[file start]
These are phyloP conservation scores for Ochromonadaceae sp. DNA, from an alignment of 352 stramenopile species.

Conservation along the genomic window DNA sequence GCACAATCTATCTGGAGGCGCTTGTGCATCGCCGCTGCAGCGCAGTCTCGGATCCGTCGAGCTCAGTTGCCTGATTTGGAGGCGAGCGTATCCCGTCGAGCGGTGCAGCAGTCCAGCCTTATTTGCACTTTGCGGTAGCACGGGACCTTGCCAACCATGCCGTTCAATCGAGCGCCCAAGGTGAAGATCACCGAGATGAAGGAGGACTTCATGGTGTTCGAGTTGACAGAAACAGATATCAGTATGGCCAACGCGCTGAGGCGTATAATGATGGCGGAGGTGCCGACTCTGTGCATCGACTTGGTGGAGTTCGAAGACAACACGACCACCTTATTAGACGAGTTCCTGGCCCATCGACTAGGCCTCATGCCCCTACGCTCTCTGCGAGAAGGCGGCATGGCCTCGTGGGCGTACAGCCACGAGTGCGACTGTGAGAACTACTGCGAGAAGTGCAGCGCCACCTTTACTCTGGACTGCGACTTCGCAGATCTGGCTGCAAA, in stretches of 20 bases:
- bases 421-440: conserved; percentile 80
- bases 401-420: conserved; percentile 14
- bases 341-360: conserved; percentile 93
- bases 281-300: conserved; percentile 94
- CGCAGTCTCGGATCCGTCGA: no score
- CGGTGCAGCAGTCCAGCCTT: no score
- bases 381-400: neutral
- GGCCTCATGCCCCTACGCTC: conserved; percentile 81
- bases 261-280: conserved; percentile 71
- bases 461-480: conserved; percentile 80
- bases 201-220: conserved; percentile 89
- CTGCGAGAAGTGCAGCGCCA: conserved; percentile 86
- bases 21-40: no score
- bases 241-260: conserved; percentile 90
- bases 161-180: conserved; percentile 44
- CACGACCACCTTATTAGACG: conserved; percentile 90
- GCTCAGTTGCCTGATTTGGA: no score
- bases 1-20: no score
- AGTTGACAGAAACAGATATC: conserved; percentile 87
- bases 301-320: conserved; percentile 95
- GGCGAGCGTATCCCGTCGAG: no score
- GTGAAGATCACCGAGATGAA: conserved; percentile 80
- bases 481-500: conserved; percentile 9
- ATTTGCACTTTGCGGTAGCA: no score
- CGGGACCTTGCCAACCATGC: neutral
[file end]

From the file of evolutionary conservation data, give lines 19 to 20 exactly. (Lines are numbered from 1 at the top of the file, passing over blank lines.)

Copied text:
- GCTCAGTTGCCTGATTTGGA: no score
- bases 1-20: no score